Background: While there are numerous benefits of smartphone use for physicians, little is known about the negative effects of using these devices in the context of patient care.
Objective: To assess resident and faculty smartphone use during inpatient attending rounds and its potential as a source of distraction during transfer of clinical information.
Design: Cross-sectional survey.
Setting: University-affiliated public teaching hospital.
Participants: All housestaff and inpatient faculty in the departments of Medicine and Pediatrics.
Methods: Participants were asked about smartphone ownership, usage patterns during attending rounds, and whether team members had ever missed important data during rounds due to distraction from smartphones. Attendings were asked whether policies should be established for smartphone use during rounds.
Results: The overall response rate was 73%. Device ownership was prevalent (89% residents, 98% faculty), as was use of smartphones during inpatient rounds (57% residents, 28% attendings). According to self-reports, smartphones were used during rounds for patient care (85% residents, 48% faculty), reading/responding to personal texts/e-mails (37% residents, 12% faculty), and other non-patient care uses (15% residents, 0% faculty). Nineteen percent of residents and 12% of attendings believed they had missed important information because of distraction from smartphones. Residents and faculty agreed that smartphones "can be a serious distraction during attending rounds," and nearly 80% of faculty believed that smartphone policies should be established.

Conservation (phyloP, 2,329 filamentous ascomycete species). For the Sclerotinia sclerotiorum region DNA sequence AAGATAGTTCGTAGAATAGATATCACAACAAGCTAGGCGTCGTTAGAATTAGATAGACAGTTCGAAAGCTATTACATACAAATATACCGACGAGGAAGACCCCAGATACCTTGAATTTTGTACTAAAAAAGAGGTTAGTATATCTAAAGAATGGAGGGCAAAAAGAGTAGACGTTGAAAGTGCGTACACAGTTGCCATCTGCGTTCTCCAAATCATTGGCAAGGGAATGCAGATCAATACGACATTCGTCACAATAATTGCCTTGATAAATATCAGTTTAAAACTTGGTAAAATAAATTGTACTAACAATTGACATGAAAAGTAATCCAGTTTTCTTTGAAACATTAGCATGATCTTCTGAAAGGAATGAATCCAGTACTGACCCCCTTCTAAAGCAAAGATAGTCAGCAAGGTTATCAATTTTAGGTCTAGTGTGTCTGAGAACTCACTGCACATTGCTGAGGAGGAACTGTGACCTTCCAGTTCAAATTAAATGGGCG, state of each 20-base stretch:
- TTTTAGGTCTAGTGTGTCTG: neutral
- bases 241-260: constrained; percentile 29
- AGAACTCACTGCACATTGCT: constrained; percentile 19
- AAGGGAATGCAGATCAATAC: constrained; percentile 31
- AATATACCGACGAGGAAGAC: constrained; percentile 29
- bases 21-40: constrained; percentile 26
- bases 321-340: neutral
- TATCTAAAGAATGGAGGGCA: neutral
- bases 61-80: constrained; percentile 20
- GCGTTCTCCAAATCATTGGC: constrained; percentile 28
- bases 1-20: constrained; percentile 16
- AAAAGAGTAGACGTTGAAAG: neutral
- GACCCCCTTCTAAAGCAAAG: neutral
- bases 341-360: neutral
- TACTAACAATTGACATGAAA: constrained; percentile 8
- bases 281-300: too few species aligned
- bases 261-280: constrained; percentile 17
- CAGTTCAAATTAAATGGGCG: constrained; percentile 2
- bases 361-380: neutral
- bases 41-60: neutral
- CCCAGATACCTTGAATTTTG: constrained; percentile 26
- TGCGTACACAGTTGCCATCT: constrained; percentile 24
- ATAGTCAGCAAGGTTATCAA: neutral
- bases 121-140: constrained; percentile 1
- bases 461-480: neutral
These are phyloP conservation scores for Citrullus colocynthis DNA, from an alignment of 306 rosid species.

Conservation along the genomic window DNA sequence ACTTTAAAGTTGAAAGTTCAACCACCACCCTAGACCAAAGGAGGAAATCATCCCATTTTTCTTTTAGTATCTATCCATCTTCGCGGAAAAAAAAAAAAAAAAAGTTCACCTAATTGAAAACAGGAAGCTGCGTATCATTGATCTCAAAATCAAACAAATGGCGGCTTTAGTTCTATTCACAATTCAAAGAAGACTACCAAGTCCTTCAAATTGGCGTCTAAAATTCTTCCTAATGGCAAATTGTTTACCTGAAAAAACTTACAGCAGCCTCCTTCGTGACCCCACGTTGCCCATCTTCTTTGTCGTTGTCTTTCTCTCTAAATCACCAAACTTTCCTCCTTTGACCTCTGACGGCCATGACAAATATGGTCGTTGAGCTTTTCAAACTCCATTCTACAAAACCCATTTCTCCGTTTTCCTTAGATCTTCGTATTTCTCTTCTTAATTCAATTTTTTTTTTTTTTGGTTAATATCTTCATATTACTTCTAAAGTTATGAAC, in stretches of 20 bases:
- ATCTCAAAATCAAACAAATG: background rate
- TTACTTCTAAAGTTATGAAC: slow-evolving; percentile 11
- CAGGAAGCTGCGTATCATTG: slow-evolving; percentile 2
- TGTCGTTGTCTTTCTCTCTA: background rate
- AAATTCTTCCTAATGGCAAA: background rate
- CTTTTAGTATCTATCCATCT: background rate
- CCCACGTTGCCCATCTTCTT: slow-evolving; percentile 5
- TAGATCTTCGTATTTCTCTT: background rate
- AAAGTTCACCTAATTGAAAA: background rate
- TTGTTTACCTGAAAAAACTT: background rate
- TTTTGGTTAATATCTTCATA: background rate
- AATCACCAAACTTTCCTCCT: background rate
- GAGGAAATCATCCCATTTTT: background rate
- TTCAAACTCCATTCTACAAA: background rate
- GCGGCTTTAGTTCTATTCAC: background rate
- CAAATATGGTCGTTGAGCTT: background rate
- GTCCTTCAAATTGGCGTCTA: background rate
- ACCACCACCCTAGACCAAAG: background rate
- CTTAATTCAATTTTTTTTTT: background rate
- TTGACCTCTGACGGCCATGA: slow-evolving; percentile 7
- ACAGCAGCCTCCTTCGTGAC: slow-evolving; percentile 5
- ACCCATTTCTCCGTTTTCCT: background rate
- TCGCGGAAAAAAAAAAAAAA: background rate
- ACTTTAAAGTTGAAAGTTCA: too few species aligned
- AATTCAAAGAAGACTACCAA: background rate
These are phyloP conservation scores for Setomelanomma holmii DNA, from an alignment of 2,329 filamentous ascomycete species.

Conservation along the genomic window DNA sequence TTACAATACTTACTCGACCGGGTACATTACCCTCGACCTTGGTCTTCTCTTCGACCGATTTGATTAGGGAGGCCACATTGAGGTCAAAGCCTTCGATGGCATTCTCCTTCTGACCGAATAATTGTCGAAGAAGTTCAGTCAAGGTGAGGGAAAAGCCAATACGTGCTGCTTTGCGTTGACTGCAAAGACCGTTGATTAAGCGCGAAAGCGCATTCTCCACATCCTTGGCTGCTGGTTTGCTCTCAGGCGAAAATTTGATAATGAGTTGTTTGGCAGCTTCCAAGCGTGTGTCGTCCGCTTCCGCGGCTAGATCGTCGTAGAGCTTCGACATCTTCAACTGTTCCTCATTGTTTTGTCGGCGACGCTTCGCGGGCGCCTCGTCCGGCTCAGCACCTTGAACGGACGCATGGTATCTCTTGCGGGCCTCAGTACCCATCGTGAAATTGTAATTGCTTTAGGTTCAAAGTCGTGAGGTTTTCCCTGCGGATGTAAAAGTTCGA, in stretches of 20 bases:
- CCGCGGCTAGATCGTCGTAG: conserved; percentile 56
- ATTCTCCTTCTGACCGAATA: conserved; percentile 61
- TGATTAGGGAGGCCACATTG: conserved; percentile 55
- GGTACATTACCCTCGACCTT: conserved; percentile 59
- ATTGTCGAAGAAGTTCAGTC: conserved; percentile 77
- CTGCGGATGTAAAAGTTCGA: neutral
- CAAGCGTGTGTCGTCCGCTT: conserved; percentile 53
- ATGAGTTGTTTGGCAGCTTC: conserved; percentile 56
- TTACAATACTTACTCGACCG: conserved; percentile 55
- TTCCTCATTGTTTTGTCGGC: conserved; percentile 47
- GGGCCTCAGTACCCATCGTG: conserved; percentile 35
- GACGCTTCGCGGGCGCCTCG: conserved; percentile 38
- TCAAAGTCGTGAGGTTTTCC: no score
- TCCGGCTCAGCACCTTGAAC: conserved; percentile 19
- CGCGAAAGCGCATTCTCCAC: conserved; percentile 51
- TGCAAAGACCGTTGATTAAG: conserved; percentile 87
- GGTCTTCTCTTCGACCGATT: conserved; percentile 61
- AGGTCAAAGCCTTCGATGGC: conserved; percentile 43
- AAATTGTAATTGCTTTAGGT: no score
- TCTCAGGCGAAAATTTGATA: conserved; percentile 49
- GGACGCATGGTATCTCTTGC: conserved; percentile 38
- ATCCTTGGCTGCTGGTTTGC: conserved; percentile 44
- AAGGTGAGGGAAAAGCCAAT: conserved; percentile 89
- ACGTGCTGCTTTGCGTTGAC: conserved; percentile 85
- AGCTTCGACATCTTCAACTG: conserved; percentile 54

Conclusions: Smartphone use during attending rounds is prevalent and can distract users during important information transfer. Attendings strongly favored the institution of formal policies governing appropriate smartphone use during inpatient rounds.
Copyright © 2012 Society of Hospital Medicine.